needs to become more efficient. So far, cellulosic ethanol production is limited to operations in pilot plants; therefore, it is difficult to estimate processing costs of cellu — losic ethanol per gallon. Uncertainty related to potential location of cellulosic ethanol plants makes it challenging to assess feedstock and other materials costs, transporta­tion costs, and capital costs related to cellulosic ethanol production. Until now, one of the available projections is the estimation made by the National Renewable Energy Laboratory (NREL) which presents $3.29 per gallon as a viable unitary process­ing cost (see Fig. 1 for the specific estimation of cost). In our next analysis, we try to analyze the impact of further cellulosic ethanol processing cost reductions to see how much the processing costs have to fall from $3.29 per gallon level for cellulosic ethanol production to become economically profitable. We also look at what level of processing costs the volume of ethanol produced approaches volumes contemplated by the Energy Independence and Security Act and the EPA RFS2 mandates. In this analysis, we hold crop ethanol production costs constant. Figure 7 shows the effect of decreasing processing costs on production volumes for three different points in time.

Decreasing processing costs are found to reduce crop ethanol and increase cel — lulosic ethanol volumes in the absence of mandates. For example, we find that 50 % cost drop in processing costs of cellulosic ethanol causes amount of crop ethanol produced in 2020 to drop to around 5 billion gallons per year and in 2040 to drop to around 1 billion gallon per year (Fig. 7, panel a). These amounts are much smaller compared to current levels of crop ethanol of around 13-14 billion gallons.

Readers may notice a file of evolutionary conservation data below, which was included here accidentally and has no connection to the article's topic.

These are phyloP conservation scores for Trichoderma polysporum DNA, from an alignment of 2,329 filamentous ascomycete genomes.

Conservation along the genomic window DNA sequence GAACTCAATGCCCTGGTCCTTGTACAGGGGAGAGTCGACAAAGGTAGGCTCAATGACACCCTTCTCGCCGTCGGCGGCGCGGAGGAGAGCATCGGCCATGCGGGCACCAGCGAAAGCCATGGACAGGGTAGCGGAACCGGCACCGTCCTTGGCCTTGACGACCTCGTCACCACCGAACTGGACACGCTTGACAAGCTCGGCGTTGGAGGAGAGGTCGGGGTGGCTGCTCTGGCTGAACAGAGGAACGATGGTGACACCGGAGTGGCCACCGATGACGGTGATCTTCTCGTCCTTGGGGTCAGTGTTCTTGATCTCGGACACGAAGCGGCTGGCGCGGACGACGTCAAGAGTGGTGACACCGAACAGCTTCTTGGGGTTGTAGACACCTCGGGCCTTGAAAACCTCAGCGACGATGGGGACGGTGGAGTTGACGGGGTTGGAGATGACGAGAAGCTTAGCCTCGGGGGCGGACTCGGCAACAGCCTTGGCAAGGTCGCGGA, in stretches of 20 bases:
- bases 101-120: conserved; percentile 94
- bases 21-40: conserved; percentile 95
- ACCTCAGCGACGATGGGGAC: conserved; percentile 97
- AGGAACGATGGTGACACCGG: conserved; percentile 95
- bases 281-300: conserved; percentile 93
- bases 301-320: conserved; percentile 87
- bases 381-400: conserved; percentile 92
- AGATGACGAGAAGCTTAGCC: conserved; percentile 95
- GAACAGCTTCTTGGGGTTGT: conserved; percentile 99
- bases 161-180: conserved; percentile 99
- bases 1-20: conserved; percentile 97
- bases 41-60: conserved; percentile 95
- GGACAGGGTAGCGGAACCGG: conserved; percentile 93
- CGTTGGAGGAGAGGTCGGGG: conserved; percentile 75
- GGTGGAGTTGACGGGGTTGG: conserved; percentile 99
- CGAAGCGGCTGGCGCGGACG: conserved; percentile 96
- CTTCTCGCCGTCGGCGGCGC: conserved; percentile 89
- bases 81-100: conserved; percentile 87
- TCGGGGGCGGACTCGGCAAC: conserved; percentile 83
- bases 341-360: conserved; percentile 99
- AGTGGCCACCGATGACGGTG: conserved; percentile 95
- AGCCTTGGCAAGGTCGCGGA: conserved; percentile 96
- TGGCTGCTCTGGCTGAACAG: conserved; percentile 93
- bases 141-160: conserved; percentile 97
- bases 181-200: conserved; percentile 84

Fig. 7 Volumes of crop and cellulosic ethanol under cellulosic ethanol processing cost reductions

At the same time, the 50 % cost drop causes the volume of cellulosic ethanol to increase from 13.3 billion gallons per year to 19 billion gallons per year in 2020. It is also worth mentioning that RFS2 mandate schedule requires cellulosic ethanol to be produced at the level of 16 billion gallons per year by 2022. From the projec­tion of cellulosic ethanol production in 2020 in Fig. 7 (panel a), we observe that this volume is only achievable under 25 % decrease in processing cost. When it comes to the total ethanol volume, the EPA 2022 mandate of 31 billion gallon per year is never achieved, even if the processing costs drop by 60 % (Fig. 7, panel a).

2 Conclusions

We find that ethanol mandates create volumes that are generally higher than would occur in the free market and that market penetration costs and carbon prices are big influences in ethanol market penetration. Namely:

• positive carbon prices, lower infrastructure costs, or some other cost reduction are needed to provide economic incentive for second-generation liquid biofuels production if they are to reach mandated levels;

• technological progress is essential to reduce processing costs and, thus, produc­tion costs of the second-generation biofuels and to make the second-generation biofuels cost competitive.